Demand for outdoor recreation experiences continues to grow, and some locations have implemented a timed entry reservation system to manage the number of vehicles or people accessing an area per day or time period. These popular locations, like Rocky Mountain National Park and Arches National Park, offer an opportunity to visit during peak hours and high seasons with a reservation.
Planning ahead for your trip is more important now than ever
Glacier National Park (National Park Service)
Recreation.gov is a unique collection of parks, forests, refuges, and other conservation areas that are all managed differently to meet specific resource and visitation demands. This explains why one park may use the term "timed entry" or "timed ticket" whereas another location will use "vehicle reservation." Some of these variations include, but are not limited to:
Rocky Mountain National Park (Rachel Williams, National Park Service)
Always check the individual location page on Recreation.gov for current season dates, fee updates, rules and regulations. As of June 2023, these locations are requiring reservations to visit during peak season:
For a list of additional locations that require a reservation, click here.
Acadia National Park (National Park Service)
The booking window is the number of days in advance of your desired arrival date in which you can reserve a site or activity. The primary booking window will vary by location, from as early as four months to as late as 30 days in advance. Some locations will offer a secondary booking window with a small number of additional tickets one or two days in advance. Be sure to check the Seasons & Booking tab of the location you wish to visit and note the specific release dates and times for that location.
Arches National Park (Stephen Sutherlin, Share the Experience)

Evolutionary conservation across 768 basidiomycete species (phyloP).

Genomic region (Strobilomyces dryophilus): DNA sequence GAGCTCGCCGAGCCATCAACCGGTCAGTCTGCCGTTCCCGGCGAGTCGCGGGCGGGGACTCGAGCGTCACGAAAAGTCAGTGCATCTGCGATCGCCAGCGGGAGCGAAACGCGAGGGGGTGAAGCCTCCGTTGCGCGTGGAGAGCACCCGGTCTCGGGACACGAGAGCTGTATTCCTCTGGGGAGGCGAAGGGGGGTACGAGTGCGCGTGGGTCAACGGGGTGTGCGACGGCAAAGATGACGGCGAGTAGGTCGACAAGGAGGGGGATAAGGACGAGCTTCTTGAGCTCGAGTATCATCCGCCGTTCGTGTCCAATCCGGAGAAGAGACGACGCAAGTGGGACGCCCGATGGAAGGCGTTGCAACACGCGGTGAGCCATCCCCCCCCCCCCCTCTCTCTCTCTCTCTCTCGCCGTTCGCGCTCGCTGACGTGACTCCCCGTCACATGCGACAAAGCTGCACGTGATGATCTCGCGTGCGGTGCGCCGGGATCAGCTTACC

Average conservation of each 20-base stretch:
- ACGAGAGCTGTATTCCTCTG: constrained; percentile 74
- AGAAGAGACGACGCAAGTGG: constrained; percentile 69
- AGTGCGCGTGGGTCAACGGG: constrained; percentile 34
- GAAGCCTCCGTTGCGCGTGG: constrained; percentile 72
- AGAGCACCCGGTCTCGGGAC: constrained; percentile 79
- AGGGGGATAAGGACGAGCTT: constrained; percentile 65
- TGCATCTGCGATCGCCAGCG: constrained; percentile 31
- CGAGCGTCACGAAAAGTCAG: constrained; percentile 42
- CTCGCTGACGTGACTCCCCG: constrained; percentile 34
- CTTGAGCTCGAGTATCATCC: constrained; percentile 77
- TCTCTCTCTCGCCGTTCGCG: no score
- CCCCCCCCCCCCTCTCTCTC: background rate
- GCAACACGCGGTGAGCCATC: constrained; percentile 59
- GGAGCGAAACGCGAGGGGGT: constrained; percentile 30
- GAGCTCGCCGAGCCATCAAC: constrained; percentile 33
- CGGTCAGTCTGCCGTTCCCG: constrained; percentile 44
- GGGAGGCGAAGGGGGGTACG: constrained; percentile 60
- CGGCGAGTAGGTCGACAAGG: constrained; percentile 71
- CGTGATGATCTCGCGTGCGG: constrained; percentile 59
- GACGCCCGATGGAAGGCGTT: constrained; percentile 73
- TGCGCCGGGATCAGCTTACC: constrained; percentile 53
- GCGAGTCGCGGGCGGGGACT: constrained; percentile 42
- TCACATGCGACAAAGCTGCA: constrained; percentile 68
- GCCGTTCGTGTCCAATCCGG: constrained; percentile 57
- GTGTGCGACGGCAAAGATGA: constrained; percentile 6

If you already have an account, we encourage you to log in and update your password. If you are new to Recreation.gov, this is a good time to create an account.
Once you login to your account, try these tips prior to reservations becoming available:
Haleakala National Park (Betty Greene, Share the Experience)
Check the location's Seasons and Booking tab for the specific time and date reservations go on sale. On the day reservations become available, log in well before the sale time. Bring up the location’s page, add your dates, be ready to select an available timeslot and ticket quantity, and Request Tickets the moment they are released. Have your credit card ready and your alternate dates in mind.
Refresh your page at exactly the time sites are released for sale by selecting the Refresh button in the toolbar of your browser. Once you click Request Tickets, the tickets are locked in your cart for 15 minutes to give you time to complete your reservation. If you do not complete the transaction after 15 minutes, the ticket is released for others to reserve.
Pro Tip: Do NOT log in to multiple browsers, multiple tabs or windows using the same account on the day reservations become available. You may be prompted to complete the reCAPTCHA challenge, adding extra time to the reservation process.
Red Rock Canyon National Conservation Area (Johan Joubert, Share the Experience)
Maybe you didn't get the reservation that you wanted. The beautiful thing about your public lands is there are endless opportunities, destinations, and experiences waiting for you just around the corner.
Here are a few more tips to stick in your backpack as you consider planning alternate trips:
Remember that these reservations are often in place during the peak season. If you have flexibility in your schedule, you may find that shoulder seasons or weekday trips are ideal for avoiding the crowds.
For more information, check out this Ticketed and Timed Entry FAQ.